Treating Safely

We all like a treat now and then, I know I do. Sometimes it’s to reward myself after doing a task like cleaning the car or mowing the grass, sometimes it’s just because I can.

Using food as a reward for our dogs can often depend on their motivation. Leo my late Springer wasn’t bothered about edible treats outside, it was all about his ball. In order to positively reinforce training, recall or learning new things, I would produce a tennis ball to mark the moment. Jake and Truly are both food motivated which obviously helps for this blog.

It doesn’t take long for extra food or treats to cause weight gain. Jake has arthritis, so I’m conscious that to help him stay mobile I need to keep him on his target weight. Any treats I give Jake and Truly are calculated as part of their overall daily allowance, that may sound harsh but I don’t apologise! If you don’t know what your dog weighs, most Vet practices will let you pop in a weigh your dog when passing. If you aren’t sure what your dog should weigh particularly if they are a mix of breeds, then your vet or the practice nurse will be able to help you. Some practices offer slimming classes too.

What makes a good dog treat? Apart from the quality of the ingredients, if it’s to act as a reward then it has to be a treat that your dog really rates. If their choice is to continue following a trail of a deer, a rabbit, an interesting left-over pizza box, or to come back to your call… then it has to be an incentive to your dog. I don’t know about you, but I’m not sure I’d find a stale flavourless dog biscuit much of a reward.

The test I often do is to buy sample size treats and offer up a taste trial with a bit of recall or training at home. You’ll know which treat works, unless you have a Labrador (or half of one) in which case anything is tasty. With Jake and Truly I tend to rotate the treats to reduce boredom and to keep their interest. I mostly find the smellier the treat the more they like it. If you’re not sure about the quality of the treat, I’m happy to share my go-to site to compare ingredients https://www.allaboutdogfood.co.uk/the-dog-treat-directory

For Jake and Truly I tend to stick with raw, or dehydrated, baked treats. If your dog likes fish too then you can find a variety to try at a local pet store nowadays. Once you know what they like you can also order them online from Fish4dogs or Skippers (other companies are available too). If you do go with fish, then it’s only fair to warn you that the smell is quite over powering, I often feel the need to apologise to the courier company when they deliver a really smelly box of fish treats. If you have a resident Truly type, you may also want to find somewhere secure to keep bulk purchases. I once came downstairs to intercept Truly dragging a 5kg bag of sea jerky towards her bed. Thankfully a trip to the vet avoided as I have no doubt she would have eaten as much as possible!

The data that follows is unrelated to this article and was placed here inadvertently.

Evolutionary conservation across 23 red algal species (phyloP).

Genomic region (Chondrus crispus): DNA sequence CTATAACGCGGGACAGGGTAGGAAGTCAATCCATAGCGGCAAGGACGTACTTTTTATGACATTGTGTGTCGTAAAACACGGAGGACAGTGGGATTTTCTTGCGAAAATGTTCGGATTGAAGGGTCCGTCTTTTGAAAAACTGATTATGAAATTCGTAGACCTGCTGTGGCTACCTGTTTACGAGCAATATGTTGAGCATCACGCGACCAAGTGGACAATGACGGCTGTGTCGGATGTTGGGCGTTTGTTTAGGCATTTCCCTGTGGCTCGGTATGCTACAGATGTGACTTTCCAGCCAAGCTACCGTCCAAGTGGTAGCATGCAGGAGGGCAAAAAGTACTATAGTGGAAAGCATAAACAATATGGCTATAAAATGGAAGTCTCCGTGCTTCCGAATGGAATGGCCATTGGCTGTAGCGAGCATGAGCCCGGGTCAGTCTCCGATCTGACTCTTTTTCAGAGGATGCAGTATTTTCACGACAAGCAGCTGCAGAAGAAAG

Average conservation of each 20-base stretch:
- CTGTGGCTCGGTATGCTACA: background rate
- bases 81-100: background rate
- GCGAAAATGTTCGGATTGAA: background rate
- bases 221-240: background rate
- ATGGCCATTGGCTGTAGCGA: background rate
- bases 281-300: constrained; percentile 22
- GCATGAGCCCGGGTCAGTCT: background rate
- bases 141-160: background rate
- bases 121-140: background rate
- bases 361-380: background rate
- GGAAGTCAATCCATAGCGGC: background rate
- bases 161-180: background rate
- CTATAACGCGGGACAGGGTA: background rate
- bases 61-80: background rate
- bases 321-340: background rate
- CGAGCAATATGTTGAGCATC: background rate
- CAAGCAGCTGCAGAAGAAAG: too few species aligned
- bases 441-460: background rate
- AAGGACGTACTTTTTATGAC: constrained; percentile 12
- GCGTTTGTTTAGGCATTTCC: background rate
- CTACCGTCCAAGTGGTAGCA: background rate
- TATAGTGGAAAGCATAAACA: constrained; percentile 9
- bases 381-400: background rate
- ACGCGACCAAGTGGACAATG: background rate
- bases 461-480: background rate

Jake and Truly also enjoy half a cored apple or a carrot. They also love a small amount of peanut butter (100% peanuts no salt and no sugar) smeared on a Licki mat. I don’t share my meals or give them left-over food from my plate, apart from weight gain it’s because of hidden toxins.

Toxic Foods

Not all food we eat is suitable for dogs, and some foods are highly toxic. I’m sure most people have heard stories of dogs being rushed to the vet because they’ve eaten chocolate. You can find a choc toxicity calculator online, but to be honest if it was Jake or Truly I wouldn’t faff around I’d get them straight to the vet (calling the vet on the way).

For info on toxic foods Battersea have a list on their website with a helpful explanation why the foods aren’t suitable https://www.battersea.org.uk/pet-advice/dog-care-advice/toxic-food-dogs

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